R&S Records racial discrimination lawsuit dismissed

The case was thrown out because A&R scout Raj Chaudhuri was not an official employee

A racial discrimination lawsuit against R&S Records has been dismissed on technical grounds.

A former employee of the label, A&R scout Raj Chaudhuri, filed a lawsuit against R&S in February 2021 for unfair dismissal, citing racial discrimination in an employment tribunal.

At the time, the label denied the claims on behalf of its boss Renaat Vandepapeliere. In a statement, co-founder Sabine Maes said: “Mr Renaat Vandepapeliere is certainly not racist and everyone at R&S Records embraces equality.”


Chaudhuri said his year-long tenure at the label, where he was paid £1,000 a month, ended “with no warning” in September 2020. His dismissal came after Vandepapeliere allegedly engaged in a public spat with former R&S artist Eddington Again.

The LA-based musician published an email exchange with the label boss, in which he questioned why R&S had signed so few black and female artists. In response Vandepapeliere is said to have written: “We are not a political party” and “I sign music I can find – I don’t sign color mate”.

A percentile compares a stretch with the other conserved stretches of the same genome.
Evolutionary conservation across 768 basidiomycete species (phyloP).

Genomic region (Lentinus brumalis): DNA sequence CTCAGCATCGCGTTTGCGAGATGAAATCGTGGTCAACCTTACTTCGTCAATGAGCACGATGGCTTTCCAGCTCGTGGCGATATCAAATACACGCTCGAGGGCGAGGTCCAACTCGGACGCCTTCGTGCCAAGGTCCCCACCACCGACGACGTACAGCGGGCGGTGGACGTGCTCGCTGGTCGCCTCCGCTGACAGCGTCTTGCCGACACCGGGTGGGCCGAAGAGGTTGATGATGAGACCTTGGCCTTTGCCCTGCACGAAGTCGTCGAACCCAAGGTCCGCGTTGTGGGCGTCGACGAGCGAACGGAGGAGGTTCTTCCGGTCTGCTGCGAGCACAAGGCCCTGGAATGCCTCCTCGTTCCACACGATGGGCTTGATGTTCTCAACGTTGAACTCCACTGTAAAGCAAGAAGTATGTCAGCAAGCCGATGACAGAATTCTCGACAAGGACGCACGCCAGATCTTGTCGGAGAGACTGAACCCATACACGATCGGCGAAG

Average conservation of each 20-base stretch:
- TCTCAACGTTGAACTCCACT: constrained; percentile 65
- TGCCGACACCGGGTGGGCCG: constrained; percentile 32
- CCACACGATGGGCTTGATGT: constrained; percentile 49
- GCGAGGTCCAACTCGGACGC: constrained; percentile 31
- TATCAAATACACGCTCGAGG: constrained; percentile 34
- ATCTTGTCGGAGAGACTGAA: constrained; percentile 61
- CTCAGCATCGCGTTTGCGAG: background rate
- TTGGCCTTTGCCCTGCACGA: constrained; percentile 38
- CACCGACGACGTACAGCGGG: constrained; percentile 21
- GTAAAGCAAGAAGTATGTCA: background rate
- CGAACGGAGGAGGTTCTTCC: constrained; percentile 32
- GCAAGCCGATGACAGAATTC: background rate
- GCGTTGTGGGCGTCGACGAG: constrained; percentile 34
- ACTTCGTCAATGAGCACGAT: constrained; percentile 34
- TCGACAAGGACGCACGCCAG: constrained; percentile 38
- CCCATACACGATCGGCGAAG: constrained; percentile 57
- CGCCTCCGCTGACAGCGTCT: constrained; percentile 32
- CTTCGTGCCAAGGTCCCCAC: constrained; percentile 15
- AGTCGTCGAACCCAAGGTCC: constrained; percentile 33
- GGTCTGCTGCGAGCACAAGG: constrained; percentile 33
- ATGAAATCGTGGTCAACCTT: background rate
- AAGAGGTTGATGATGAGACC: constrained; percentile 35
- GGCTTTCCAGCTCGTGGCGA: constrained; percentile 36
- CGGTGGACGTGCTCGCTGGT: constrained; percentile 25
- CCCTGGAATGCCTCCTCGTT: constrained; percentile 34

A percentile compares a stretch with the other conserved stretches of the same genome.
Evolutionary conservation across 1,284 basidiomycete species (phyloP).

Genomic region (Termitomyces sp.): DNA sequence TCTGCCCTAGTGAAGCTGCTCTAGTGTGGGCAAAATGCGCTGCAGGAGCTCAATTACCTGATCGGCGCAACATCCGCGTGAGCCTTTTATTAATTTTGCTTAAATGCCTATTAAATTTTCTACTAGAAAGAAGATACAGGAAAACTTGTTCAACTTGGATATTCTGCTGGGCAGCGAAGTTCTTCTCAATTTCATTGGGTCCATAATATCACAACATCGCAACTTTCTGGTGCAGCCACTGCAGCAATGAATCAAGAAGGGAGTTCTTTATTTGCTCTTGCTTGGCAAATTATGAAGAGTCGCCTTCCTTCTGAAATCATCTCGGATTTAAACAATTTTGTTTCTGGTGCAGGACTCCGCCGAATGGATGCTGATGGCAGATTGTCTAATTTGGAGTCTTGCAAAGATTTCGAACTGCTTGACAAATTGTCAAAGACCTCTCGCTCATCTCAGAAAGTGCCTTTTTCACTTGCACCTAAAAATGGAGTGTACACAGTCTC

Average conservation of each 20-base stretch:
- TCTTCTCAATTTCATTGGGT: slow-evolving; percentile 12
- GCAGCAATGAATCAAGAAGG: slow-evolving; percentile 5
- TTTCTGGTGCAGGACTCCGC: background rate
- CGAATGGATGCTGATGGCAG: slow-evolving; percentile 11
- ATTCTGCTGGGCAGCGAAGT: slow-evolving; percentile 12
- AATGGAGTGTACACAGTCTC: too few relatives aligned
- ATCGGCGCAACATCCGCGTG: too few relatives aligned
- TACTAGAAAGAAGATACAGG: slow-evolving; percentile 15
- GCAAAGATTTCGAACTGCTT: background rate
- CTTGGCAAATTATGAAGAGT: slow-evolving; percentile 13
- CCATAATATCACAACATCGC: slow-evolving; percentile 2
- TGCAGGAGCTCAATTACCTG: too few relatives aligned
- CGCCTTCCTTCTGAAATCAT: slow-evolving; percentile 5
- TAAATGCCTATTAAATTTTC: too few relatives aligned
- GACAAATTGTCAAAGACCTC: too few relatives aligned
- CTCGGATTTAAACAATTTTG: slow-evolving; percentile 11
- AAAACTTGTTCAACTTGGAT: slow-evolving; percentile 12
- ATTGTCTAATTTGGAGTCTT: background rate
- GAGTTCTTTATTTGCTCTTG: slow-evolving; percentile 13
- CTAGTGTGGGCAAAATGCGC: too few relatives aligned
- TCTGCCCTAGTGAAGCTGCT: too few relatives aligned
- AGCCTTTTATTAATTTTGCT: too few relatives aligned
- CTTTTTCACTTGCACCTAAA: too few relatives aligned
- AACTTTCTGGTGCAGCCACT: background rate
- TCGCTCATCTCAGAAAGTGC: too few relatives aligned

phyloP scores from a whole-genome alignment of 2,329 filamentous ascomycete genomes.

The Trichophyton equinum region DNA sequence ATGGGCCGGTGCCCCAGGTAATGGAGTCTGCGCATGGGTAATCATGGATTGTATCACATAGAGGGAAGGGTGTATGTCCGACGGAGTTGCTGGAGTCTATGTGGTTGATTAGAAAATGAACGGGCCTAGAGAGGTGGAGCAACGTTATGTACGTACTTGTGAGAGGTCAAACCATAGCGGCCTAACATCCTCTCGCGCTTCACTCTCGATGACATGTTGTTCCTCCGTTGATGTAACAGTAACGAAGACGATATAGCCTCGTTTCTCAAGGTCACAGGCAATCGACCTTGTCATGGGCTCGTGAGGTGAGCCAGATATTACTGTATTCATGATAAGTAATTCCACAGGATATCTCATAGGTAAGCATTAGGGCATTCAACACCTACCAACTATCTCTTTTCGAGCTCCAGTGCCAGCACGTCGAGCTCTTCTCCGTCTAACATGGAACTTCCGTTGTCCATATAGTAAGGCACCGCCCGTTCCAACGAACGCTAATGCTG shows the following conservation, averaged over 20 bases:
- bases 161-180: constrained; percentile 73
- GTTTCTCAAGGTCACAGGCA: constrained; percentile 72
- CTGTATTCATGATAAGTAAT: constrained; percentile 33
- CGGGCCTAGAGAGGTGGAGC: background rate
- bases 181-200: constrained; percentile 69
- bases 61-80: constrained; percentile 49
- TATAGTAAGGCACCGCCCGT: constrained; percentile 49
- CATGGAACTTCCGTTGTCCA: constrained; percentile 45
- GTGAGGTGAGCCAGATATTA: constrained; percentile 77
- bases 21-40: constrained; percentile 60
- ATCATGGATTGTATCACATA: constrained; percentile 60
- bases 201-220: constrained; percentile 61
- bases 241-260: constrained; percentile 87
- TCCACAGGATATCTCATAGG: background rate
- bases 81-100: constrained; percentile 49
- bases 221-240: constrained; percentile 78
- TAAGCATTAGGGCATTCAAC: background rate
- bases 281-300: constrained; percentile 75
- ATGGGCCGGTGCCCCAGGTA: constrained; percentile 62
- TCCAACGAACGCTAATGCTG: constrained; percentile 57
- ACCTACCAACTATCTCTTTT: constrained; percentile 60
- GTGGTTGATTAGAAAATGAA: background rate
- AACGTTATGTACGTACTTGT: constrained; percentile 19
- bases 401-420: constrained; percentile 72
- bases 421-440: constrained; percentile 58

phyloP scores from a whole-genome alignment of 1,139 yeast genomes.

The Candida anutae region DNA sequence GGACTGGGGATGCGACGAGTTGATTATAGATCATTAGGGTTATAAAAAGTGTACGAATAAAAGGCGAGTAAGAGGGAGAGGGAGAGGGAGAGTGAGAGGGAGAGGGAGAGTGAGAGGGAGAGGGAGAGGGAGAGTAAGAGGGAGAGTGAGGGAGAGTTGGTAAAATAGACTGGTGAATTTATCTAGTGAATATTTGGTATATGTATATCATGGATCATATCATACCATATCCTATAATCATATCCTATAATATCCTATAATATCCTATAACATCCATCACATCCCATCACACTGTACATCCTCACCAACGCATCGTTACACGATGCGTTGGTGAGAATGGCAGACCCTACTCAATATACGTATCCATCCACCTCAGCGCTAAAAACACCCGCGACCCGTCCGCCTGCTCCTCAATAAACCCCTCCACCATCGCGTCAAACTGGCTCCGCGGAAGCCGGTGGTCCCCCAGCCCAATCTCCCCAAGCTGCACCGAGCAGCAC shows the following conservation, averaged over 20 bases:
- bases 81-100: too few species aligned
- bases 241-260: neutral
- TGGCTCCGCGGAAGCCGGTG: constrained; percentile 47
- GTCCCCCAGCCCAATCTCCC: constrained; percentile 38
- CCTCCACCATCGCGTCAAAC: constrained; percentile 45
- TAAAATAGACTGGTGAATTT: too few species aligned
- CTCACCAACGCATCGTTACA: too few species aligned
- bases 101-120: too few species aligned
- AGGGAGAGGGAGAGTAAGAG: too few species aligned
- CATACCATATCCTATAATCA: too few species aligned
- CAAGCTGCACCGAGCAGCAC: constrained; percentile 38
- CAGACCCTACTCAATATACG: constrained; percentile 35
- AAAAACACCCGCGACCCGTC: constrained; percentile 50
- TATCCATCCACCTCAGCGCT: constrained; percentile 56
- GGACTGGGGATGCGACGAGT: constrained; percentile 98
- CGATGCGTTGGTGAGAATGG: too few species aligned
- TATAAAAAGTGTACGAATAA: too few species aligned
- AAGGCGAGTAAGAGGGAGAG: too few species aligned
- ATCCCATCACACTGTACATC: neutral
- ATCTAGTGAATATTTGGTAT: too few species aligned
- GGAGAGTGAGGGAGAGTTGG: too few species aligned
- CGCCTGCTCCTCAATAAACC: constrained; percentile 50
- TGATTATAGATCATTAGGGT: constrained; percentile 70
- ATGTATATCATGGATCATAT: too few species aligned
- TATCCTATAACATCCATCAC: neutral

Now, as the BBC reports, the lawsuit has been dismissed on a technicality because Chaudhuri was a freelancer, not a label employee. Vandepapeliere was reportedly “delighted” at the result.

“This last two years has been absolute hell for me and my partner Sabine, my family and the artists on our record label,” he said in a statement.

“My artistic policy for R&S Records has always been inclusive and Raj Chaudhuri knew that. He also knew that allegations of racism would have a devastating impact on me and my business.”

A statement shared by the label last year was criticised heavily on social media, with users noting that the label had “called the police on a person of colour”, describing the statement as “cowardly” and “pathetic”. Others suggested that the statement was gaslighting the label’s former employee and did not suggest they took the claims seriously.


Chaudhuri’s lawyer, Lawrence Davies, said in a statement to the BBC that Chaudhuri would appeal the judgment. “We believe it is important that self-employed workers have the benefit of Equality Act 2010 protection. It is important to note that the underlying substantive allegations of racism were not examined or decided upon by the tribunal.”